And he came to Nazareth, where he had been brought up. And as was his custom, he went to the synagogue on the Sabbath day, and he stood up to read.  And the scroll of the prophet Isaiah was given to him. He unrolled the scroll and found the place where it was written,
 “The Spirit of the Lord is upon me,
because he has anointed me
to proclaim good news to the poor.
He has sent me to proclaim liberty to the captives
and recovering of sight to the blind,
to set at liberty those who are oppressed,
 to proclaim the year of the Lord’s favor.”
 And he rolled up the scroll and gave it back to the attendant and sat down. And the eyes of all in the synagogue were fixed on him.  And he began to say to them, “Today this Scripture has been fulfilled in your hearing.”  And all spoke well of him and marveled at the gracious words that were coming from his mouth. And they said, “Is not this Joseph’s son?” (Luke 4:16-22 ESV)
As we near July 4 I can’t help but reflect on the message of freedom Jesus brought to the people. Freedom from the penalty of sin. Freedom from the power of sin. Freedom, one day, from the presence of sin. Freedom to live as free men and women, no longer enslaved to misplaced passions and bound by destructive desires. He brought freedom from the need to impress or perform and freedom from religion that alienates the poor and oppressed and only invites a few to participate.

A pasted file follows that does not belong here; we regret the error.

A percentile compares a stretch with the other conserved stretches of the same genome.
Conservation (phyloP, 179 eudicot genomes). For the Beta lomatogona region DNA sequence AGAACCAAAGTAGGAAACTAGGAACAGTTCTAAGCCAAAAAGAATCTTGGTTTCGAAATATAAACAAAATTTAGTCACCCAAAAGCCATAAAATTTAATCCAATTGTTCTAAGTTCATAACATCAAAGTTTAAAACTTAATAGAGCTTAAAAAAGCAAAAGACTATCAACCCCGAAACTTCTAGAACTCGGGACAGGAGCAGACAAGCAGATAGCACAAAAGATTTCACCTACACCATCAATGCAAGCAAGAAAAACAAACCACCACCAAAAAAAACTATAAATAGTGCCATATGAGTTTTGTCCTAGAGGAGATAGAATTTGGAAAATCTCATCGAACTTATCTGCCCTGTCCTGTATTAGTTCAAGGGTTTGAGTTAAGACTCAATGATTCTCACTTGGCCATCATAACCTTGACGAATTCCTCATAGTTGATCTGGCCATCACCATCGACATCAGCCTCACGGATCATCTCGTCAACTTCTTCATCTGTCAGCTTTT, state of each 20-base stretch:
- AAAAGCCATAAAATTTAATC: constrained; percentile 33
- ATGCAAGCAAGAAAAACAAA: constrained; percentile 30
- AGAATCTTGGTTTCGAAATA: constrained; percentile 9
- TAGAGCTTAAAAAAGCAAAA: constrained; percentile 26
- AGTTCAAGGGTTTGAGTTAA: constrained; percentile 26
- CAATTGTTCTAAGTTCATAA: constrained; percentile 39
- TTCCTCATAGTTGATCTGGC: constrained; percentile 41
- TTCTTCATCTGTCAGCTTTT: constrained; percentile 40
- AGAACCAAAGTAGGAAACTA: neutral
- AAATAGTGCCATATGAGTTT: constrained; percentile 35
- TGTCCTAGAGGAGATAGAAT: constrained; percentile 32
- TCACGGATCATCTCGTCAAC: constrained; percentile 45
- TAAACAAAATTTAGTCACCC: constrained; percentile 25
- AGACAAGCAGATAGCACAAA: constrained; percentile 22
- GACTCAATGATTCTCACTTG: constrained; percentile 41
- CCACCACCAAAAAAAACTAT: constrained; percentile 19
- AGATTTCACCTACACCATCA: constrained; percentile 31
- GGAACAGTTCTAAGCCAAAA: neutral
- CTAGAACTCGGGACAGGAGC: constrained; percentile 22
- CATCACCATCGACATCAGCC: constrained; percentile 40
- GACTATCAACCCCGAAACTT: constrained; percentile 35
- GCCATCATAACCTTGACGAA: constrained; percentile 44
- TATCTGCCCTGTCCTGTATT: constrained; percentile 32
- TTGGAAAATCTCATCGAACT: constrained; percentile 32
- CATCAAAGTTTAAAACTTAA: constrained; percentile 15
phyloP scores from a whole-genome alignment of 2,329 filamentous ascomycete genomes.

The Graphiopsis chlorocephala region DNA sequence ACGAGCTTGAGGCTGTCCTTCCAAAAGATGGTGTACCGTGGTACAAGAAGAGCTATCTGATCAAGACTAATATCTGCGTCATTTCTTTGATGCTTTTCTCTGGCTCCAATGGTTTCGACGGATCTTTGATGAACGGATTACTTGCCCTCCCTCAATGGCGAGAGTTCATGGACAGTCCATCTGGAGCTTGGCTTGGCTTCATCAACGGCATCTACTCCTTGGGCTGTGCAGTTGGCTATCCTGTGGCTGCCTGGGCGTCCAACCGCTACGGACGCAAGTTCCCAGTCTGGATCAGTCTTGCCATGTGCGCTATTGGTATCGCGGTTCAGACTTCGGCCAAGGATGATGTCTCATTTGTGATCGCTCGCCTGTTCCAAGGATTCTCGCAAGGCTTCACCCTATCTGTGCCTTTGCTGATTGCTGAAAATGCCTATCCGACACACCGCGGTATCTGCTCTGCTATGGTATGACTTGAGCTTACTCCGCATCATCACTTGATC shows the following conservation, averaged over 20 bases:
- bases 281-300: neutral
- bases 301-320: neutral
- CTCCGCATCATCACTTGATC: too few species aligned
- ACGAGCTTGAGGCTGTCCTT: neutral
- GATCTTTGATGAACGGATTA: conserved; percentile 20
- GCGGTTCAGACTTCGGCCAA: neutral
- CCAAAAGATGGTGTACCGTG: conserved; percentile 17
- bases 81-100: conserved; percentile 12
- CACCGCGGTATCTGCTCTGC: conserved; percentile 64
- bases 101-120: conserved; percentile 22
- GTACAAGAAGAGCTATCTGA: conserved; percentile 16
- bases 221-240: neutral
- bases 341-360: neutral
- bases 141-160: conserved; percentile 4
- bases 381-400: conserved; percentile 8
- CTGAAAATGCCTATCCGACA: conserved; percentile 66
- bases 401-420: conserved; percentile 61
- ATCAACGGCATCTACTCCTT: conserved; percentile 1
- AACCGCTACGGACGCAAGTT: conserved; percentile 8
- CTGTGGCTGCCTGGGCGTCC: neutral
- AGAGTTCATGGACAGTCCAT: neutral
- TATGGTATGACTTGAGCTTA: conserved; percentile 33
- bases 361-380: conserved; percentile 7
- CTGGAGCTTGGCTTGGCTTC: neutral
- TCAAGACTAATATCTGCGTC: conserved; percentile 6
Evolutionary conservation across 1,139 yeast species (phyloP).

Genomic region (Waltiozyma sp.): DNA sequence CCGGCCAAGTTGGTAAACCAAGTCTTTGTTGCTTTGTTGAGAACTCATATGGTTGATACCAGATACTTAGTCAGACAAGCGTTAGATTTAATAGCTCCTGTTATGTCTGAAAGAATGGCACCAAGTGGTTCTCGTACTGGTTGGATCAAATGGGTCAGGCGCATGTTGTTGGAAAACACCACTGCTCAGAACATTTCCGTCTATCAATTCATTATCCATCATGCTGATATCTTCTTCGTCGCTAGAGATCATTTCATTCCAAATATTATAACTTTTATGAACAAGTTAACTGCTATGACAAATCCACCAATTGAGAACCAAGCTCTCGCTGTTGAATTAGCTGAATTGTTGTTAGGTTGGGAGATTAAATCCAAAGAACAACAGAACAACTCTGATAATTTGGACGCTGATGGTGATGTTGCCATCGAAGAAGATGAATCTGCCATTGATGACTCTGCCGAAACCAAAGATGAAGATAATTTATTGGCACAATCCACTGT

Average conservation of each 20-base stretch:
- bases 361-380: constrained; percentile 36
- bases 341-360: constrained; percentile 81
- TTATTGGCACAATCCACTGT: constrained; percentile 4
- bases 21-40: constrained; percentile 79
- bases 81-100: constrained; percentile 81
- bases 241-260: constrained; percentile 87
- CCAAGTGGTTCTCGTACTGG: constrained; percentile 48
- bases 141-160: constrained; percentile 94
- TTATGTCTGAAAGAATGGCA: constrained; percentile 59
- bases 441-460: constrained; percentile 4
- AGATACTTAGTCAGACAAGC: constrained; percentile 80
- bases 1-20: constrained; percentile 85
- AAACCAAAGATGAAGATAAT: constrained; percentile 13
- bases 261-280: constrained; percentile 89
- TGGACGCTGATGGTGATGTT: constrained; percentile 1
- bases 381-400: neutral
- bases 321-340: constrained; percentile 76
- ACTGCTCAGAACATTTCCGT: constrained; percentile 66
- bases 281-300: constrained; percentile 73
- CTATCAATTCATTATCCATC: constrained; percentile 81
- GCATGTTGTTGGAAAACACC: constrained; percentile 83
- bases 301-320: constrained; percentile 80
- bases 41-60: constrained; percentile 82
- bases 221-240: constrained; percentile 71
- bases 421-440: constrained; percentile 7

When Jesus went to the synagogue that day he quoted from Isaiah 61:1-2, looked at the people, and announced, “That just happened.” Notice how the people respond, “And all spoke well of him and marveled a the gracious words that were coming from his mouth.” I’m going to go out on a limb and suggest that most pastors would love to hear that from their congregation! Jesus didn’t soak in the compliment.The affection of a crowd can turn quickly.
Immediately after his approval numbers skyrocketed they plummeted. Jesus tells the crowd, “You love me because you think I’m going to perform for you. I’m not.” Notice what happens next. “When they heard these things, all in the synagogue were filled with wrath. And they rose up and drove him out of the town and brought him to the brow of the hill on which their town was built, so that they could throw him down the cliff.” Yikes. It was the best of times and then 5 sentences later it’s the worst of times. The adoring crowd quickly turned into a ravenous crowd. The Presidential approval rating sinks before the acceptance speech is over. It’s amazing how quickly the spiritual weather changes.
Don’t be surprised when the message of the gospel is well received. There are times when Christ’s words are accepted as “gracious”. Just don’t be shocked when, after his words are received, he’s quickly rejected.
Often we love the pronouncement of freedom, but only when it’s delivered on our terms and meets our expectations. Jesus doesn’t play the role of people pleaser. He’s not the court jester. He’s not a puppet that performs for his people. He offers freedom, but always under his terms. Thankfully, the freedom that he offers is the freedom we need. He doesn’t preform for us, but he does present us with the one person that will satisfy-Himself. This week may you marvel at his message of freedom.